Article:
Portugal’s Prime Minister, António Costa, and the Minister of Economy, Pedro Siza Vieira, have admitted the possibility of nationalizing TAP Air Portugal, the national flag carrier, badly hit by the impact of the coronavirus outbreak.
“We cannot exclude the need to nationalize TAP or other companies that are absolutely essential for the country. We cannot risk losing them,” said Prime Minister António Costa.
Like many other airlines, TAP is struggling to survive the economic impact. As a result, it has requested State aid to secure its future, appealing to the government for a bailout. It was not made public how much support was requested.
In March, due to the collapse in travel, TAP temporarily laid off around 90% of its employees Accordingly, TAP has suspended its operations almost entirely, only maintaining domestic flights including to Terceira and Ponta Delgada, in the Azores, and to Funchal, in Madeira, and flight for repatriation and the transportation of humanitarian cargo.
Starting last week, TAP has resumed some of its international operations in Europe, with flights scheduled to London and Paris, while delaying its plans to launch the new Lisbon-Montreal and Ponta Delgada-Boston services.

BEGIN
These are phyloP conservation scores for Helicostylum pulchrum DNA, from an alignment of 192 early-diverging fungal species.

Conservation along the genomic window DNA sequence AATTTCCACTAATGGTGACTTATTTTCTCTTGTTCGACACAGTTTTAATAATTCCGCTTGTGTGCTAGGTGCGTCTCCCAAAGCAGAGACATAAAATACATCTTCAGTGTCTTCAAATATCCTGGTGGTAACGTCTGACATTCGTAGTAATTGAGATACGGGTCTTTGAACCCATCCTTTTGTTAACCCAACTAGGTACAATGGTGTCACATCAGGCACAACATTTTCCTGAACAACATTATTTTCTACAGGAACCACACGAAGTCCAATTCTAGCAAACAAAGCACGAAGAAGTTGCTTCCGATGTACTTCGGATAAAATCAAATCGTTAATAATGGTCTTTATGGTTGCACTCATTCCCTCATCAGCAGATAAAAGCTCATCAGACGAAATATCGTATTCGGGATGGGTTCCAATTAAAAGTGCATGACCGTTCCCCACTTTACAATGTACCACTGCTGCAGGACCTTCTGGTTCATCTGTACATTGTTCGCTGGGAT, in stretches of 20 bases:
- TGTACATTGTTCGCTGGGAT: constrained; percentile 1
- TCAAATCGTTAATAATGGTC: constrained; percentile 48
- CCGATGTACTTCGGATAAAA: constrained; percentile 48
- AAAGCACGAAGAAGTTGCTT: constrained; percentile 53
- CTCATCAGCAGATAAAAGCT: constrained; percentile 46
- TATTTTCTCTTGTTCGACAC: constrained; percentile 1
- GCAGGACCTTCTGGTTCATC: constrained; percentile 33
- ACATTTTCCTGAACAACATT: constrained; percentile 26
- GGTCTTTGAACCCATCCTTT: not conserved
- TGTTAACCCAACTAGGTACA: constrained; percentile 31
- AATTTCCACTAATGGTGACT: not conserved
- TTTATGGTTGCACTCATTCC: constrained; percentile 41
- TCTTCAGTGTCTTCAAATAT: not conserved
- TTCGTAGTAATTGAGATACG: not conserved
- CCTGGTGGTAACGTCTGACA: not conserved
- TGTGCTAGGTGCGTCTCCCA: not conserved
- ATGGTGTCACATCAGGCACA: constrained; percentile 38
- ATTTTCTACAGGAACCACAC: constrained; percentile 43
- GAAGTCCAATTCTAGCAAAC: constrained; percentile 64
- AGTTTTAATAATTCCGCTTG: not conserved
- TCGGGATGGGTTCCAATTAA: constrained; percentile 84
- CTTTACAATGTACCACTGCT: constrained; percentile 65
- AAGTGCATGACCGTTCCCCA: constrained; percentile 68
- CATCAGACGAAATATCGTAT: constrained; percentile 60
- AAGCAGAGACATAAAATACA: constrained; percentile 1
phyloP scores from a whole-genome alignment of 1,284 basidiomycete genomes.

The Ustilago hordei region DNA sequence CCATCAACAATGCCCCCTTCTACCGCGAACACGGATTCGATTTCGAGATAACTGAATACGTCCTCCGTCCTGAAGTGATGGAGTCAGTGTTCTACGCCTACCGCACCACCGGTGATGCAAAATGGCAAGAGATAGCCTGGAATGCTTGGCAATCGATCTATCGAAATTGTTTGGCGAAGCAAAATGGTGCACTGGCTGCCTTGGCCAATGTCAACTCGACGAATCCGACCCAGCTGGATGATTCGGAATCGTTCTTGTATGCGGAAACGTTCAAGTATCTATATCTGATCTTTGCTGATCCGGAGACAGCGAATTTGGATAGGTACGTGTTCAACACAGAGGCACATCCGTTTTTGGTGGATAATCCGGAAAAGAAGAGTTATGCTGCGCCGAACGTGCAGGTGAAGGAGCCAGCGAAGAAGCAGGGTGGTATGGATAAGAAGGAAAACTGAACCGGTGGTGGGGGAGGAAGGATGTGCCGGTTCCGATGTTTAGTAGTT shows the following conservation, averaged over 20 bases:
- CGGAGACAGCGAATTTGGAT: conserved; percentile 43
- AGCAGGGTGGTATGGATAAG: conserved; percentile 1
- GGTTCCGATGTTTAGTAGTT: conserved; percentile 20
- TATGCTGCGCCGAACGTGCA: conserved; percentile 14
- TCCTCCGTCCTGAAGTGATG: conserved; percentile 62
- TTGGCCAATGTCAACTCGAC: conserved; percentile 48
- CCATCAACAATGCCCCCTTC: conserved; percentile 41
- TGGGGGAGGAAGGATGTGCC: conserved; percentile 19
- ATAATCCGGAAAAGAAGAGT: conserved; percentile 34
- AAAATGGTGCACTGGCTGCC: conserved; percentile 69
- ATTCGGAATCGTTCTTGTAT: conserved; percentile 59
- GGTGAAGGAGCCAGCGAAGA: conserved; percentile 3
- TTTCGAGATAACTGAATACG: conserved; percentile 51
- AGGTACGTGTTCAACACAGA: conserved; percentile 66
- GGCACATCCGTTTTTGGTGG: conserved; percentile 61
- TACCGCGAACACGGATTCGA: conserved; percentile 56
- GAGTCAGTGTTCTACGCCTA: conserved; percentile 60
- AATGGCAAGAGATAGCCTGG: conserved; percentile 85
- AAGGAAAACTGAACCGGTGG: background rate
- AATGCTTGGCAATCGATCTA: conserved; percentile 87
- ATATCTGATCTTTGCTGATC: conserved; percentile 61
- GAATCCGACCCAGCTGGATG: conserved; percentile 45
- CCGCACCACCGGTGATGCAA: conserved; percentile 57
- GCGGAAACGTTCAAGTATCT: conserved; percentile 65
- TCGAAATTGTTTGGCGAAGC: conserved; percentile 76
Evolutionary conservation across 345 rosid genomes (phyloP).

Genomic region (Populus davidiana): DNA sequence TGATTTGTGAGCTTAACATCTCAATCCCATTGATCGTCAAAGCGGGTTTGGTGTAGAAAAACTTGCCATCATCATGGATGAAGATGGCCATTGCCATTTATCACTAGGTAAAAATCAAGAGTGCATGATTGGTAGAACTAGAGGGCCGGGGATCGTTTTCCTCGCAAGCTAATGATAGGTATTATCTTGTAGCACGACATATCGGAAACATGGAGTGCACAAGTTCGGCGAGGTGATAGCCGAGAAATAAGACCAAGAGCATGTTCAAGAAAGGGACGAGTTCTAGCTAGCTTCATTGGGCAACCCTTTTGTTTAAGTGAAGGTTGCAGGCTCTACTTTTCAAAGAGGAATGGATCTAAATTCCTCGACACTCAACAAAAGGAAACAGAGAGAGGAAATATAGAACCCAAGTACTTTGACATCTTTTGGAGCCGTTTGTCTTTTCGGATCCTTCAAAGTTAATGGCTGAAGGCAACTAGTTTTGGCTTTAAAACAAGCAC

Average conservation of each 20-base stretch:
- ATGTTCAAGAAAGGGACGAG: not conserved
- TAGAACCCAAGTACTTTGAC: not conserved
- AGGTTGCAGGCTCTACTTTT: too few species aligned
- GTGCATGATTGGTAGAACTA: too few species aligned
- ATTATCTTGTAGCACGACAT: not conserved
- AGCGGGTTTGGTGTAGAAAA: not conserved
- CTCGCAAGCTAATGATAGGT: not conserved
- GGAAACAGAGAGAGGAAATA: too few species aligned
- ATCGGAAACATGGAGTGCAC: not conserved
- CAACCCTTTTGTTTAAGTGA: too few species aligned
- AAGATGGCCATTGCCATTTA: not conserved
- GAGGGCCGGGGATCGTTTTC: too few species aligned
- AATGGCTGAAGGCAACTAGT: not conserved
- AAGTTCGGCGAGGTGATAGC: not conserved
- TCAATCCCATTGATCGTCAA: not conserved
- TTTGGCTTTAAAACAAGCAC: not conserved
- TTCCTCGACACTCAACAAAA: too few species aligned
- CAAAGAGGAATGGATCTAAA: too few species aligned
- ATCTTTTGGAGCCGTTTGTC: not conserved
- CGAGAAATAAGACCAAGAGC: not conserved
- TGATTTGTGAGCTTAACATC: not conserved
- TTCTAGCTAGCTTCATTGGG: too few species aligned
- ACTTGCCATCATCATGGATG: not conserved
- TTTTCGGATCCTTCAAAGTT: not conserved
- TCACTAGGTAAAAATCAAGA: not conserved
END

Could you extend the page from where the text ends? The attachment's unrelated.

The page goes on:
Last year, TAP had announced two new nonstop routes from North America to Portugal to include Boston/Ponta Delgada and Montreal/Lisbon. The new routes, to be launched in the summer of 2020, were suspended.
TAP operated around 2,500 flights per week. North America was one of the company’s three main international markets. By the summer of 2020, in total, TAP projected to operate 82 weekly roundtrips from nine gateways in North America to Portugal.
Before the crisis, TAP served seven US airports namely from Boston Logan, Chicago O’Hare (ORD), Miami (MIA), New York (JFK), Newark (EWR), San Francisco (SFO) and Washington Dulles (IAD). In Canada, Montreal became TAP’s second gateway to Lisbon in addition to Toronto Pearson.
TAP Air Portugal was partially privatized in 2015. Currently, the airline is 50% owned by the state (through state holding company Parpública), 45% by the private consortium Atlantic Gateway, and 5% by its workers.
The Atlantic Gateway is led by Brazilian-U.S. airline entrepreneur, JetBlue founder and owner, David Neeleman, who has a 45% stake in TAP. Neeleman is also the founder of Brazilian Azul airline. Under the Gateway consortium, the company was not well managed, even before the current crisis, suffering significant losses in both 2018 and 2019.
Before the pandemic outbreak, TAP Air Portugal operated from 7 airports in North America, 10 in Brazil, 1 in Venezuela, 16 in Africa, and approximately 70 in Europe. Visit TAP official website here.
Carolina Matos/Editor with PAJ.Staff